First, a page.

Both Britain and the EU have ramped up planning for a no-deal Brexit, which would rip up decades of rules for travel and trade between Britain and the bloc. Economists say it could cause huge upheaval, with customs checks causing gridlock at U.K. ports, new tariffs triggering sudden price increases and red tape for everyone from truckers to tourists.
The U.K. government announced its plans for the Irish border in the event of a no-deal Brexit, saying it wouldn’t impose new checks, duties or controls on goods coming from EU member Ireland into Northern Ireland. It also said it wouldn’t slap tariffs on 87 percent of goods coming into Britain from the EU — though there would be new levies on imports of some items including meat and cars.
The tariffs, intended to be temporary, wouldn’t apply to goods crossing from Ireland to Northern Ireland, raising fears the plan would spark a rise in smuggling.
Irish Prime Minister Leo Varadkar said under the proposals, “Northern Ireland will become a backdoor to the European single market and I think that in a matter of months that will lead to the need for checks at Northern Ireland’s ports.”
“I don’t think the U.K.’s proposals will be workable for very long,” he said during a visit to Washington.
In Irish border communities and U.K. ports, no-deal anxiety was mounting.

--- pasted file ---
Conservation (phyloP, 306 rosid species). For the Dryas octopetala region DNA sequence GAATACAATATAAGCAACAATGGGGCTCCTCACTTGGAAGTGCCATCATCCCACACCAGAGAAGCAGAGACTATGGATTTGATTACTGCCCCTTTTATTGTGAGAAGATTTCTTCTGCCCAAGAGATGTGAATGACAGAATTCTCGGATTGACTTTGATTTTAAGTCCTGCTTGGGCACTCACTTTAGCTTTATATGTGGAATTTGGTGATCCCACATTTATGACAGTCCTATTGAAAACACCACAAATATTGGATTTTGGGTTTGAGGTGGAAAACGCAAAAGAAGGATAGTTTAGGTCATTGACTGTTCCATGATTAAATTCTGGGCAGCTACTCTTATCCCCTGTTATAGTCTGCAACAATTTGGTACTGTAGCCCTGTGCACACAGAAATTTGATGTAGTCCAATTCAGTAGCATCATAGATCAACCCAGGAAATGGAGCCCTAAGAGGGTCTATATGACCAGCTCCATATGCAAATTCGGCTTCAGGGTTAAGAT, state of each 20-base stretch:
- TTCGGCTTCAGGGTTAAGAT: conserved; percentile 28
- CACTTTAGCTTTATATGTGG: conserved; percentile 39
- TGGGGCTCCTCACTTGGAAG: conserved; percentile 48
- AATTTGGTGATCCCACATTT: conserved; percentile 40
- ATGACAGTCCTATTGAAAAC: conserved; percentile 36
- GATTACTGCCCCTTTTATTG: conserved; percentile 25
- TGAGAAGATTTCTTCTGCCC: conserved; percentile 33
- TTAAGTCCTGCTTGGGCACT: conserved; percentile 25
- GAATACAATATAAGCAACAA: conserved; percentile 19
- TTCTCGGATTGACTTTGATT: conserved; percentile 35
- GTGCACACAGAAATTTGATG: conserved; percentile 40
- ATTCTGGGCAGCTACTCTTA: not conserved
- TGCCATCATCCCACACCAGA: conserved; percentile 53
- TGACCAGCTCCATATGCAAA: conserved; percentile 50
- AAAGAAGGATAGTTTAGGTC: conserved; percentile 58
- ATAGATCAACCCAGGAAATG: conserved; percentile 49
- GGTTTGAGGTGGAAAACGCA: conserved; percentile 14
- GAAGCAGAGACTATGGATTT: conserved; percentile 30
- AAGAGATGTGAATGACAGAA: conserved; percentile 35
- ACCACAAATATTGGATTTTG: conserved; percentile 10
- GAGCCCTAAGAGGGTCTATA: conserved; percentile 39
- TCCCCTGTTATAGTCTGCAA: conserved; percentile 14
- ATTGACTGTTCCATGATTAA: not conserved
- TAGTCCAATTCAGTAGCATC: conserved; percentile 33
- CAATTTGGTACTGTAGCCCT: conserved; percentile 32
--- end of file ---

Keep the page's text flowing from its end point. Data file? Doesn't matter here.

“Potentially it is going to be a nightmare,” said Michael Eddy, a district councilor who lives in the aptly named town of Deal, a few miles from the major Channel port of Dover on England’s south coast.
He says local authorities have modeled potential disruptions and believe that even “a two-minute delay for every truck going through the port of Dover” would lead to a 50-mile (80-kilometer) traffic jam.
“What then happens with local people wanting to go about their business, wanting to get to hospitals, wanting to get their kids to school, all of that kind of stuff?” he said.
The European Parliament approved measures Wednesday to ameliorate the immediate hardships of a no-deal Brexit. It backed emergency plans to provide continuity for everything from air, port and road traffic to foreign students to the fishing industry.
The U.K. Parliament has twice rejected the withdrawal agreement that May spent two years negotiating with the EU, and the bloc insists there will be no more talks.
German Foreign Minister Heiko Maas warned British lawmakers that “whoever rejects the (Brexit) agreement plays with the welfare of their citizens and the economy in a reckless way.”
Yet May has not given up on a third attempt to get her deal through Parliament again.
U.K. Treasury chief Philip Hammond said he was “confident that we will do a deal” in the next few weeks.
Many Britons wish they could share his optimism.
“I think that a bit of unity would be helpful now,” said Katharine Beaugie, an artist in Dover. “It would be much better if we could have found some sort of decision.”
Renee Graham in Deal, England, Gregory Katz and Danica Kirka in London, Frank Jordans in Berlin and Angela Charlton in Paris contributed to this report.